If artists were paid in rave reviews, Randy Newman would be one of the richest acts in rock 'n' roll. By the early '80s, however, his career had been one long study in critical acclaim, with only minimal sales — and one misunderstood novelty hit single — to show for it.

That single, "Short People," propelled Newman's fifth studio album, 1977's Little Criminals, into the Top 10 — but he failed to capitalize on that momentum with the follow-up, 1979's Born Again, which prompted a four-year hiatus. Still, even if his commercial fortunes seemed frustratingly limited, Newman retained a solid standing in the music industry — his songs remained frequent targets for artists in search of cover material, and no matter how soft his sales got, he could count on his personal relationships with the brass at longtime label Warner Bros., where his childhood pal Lenny Waronker ascended to the presidency in 1982.

Newman was, in short, an artist's artist — something reflected in the liner notes for his seventh album, Trouble in Paradise. He'd always been a magnet for other acts — Harry Nilsson devoted an entire album to Newman songs in 1970 — but even more than his previous outings, Paradise presented a who's who of superstars and studio rats, lining up everyone from Bob Seger and members of Fleetwood Mac, Toto and the Eagles to Linda Ronstadt, Paul Simon and session pros like percussionist Paulinho da Costa.

The result, unsurprisingly, was Newman's slickest set of recordings to date — a collection of songs whose production aesthetic (courtesy of co-producers Waronker and Russ Titelman) stood perfectly in sync with the increasingly airbrushed state of mainstream rock. If it was a far cry from the orchestral strains of Newman's early work — and piano-based arrangements of his mid-'70s efforts — it was also a solid fit for the increasingly high-stakes cynicism that had crept into his lyrics. Always drawn to misanthropes, dishonest narrators and fundamentally flawed protagonists, Newman entered the '80s with tongue firmly in cheek — and eyes keenly attuned to the soft white underbelly of Reagan's "morning in America" message.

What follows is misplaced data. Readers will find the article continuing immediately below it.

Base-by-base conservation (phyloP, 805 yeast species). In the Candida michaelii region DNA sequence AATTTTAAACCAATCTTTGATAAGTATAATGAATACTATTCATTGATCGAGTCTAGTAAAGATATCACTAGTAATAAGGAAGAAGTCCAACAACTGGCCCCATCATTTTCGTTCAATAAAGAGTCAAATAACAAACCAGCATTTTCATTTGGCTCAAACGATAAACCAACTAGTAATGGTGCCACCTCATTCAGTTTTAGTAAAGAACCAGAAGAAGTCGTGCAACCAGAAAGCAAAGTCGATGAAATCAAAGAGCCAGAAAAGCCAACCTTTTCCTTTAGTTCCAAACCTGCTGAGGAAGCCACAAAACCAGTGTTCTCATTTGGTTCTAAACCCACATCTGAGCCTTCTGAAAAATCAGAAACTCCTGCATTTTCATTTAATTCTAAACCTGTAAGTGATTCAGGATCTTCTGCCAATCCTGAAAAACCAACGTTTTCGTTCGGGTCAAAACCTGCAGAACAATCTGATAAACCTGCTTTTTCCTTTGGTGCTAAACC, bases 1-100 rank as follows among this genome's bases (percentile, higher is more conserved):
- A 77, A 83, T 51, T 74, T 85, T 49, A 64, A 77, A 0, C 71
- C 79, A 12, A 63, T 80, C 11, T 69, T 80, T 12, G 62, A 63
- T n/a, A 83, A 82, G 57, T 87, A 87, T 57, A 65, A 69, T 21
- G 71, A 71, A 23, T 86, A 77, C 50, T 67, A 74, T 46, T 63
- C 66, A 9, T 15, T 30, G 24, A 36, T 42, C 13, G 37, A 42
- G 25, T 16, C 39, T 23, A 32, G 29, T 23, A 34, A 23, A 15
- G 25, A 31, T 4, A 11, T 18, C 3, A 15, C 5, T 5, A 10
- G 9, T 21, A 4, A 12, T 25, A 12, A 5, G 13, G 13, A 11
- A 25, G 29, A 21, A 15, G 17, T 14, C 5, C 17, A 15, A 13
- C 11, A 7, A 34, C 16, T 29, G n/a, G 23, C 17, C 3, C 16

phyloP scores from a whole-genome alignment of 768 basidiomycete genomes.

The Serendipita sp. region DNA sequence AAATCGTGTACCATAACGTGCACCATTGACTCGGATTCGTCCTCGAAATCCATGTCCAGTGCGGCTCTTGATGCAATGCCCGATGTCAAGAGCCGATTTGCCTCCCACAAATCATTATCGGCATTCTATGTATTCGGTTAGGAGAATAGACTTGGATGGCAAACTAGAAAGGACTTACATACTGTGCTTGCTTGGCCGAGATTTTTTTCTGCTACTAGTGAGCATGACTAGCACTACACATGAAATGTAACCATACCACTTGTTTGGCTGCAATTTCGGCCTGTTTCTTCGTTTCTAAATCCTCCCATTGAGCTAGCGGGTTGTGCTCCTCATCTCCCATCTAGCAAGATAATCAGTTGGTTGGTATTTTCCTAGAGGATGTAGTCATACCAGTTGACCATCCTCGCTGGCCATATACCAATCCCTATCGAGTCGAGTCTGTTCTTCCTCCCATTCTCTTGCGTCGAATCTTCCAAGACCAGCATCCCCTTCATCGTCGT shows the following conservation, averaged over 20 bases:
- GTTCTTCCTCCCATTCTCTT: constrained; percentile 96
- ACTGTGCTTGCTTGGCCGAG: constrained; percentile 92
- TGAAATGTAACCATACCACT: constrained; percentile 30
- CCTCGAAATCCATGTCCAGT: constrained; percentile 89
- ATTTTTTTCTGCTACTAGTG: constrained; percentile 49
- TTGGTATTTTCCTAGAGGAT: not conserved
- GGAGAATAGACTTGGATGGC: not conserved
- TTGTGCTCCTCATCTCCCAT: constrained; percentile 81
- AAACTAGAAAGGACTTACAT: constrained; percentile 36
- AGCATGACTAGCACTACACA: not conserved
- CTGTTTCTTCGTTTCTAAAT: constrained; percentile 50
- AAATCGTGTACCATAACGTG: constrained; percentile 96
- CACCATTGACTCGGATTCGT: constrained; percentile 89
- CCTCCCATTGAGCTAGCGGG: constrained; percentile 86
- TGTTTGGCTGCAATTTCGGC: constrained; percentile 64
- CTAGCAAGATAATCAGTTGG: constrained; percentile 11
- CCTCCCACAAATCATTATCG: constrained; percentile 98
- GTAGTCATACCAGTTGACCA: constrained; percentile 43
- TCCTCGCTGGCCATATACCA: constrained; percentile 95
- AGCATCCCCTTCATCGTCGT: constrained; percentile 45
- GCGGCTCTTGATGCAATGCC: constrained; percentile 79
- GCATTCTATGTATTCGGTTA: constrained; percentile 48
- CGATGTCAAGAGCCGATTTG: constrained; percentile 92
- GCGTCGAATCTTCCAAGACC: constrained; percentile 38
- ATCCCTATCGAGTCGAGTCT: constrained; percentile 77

Although he'd later insist he started writing Trouble in Paradise without any clear goal or overarching message in mind, that thread ended up running throughout the album's dozen tracks. True to its title, it's an album that puts the listener in idyllic setting after idyllic setting — only to persistently point out the spanner in the works, the fly in the ointment, the burr under the saddle. As with much of Newman's best work, the songs aren't necessarily up front about their point of view — listen casually to first track and lead-off single "I Love L.A.," for instance, and you might as well be hearing a commercial for the City of Angels. It's only when you lean in closely that you hear Newman sing, "Look at that mountain / Look at those trees / Look at that bum over there, man, he's down on his knees."

That subversiveness echoes throughout Trouble in Paradise. "Christmas in Capetown" dispenses casual racism through the eyes of a well-heeled ignoramus; "Mikey's" finds two racists bemoaning the state of their neighborhood; "My Life Is Good" savagely lampoons the willful ignorance of the rich. Even a tender number like "Real Emotional Girl" tucks a blade beneath its beautiful melody — the singer is a self-centered creep who's too busy crooning about her love to realize he's betraying her confidence by blabbing her innermost secrets.

Its production hasn't necessarily aged well, but Trouble in Paradise collects some of Newman's sharpest, strongest work — although its quality wasn't reflected on the charts, where it peaked at a disappointing No. 64. "The Blues," a duet with Paul Simon, didn't gain much traction on the airwaves; neither did "I Love L.A.," although the latter would go on to become an evergreen favorite for music directors looking for a little jingle to sum up Los Angeles' charms. If they often failed to recognize the song's acid irony, well, Newman had to be used to it at that point.

"What interests me is character study. Fiction. It's what I choose to do, it's what I do best," he told Rolling Stone. "But I'm a good deal more open than most singer-songwriters. When you meet some of these people you think are being confessional in their work, they're not being confessional That's not what they're like. There's not an honest representation of people's personalities in their work. Not often. I think you can tell more about what I'm like by what I do than you can about a lot of people."



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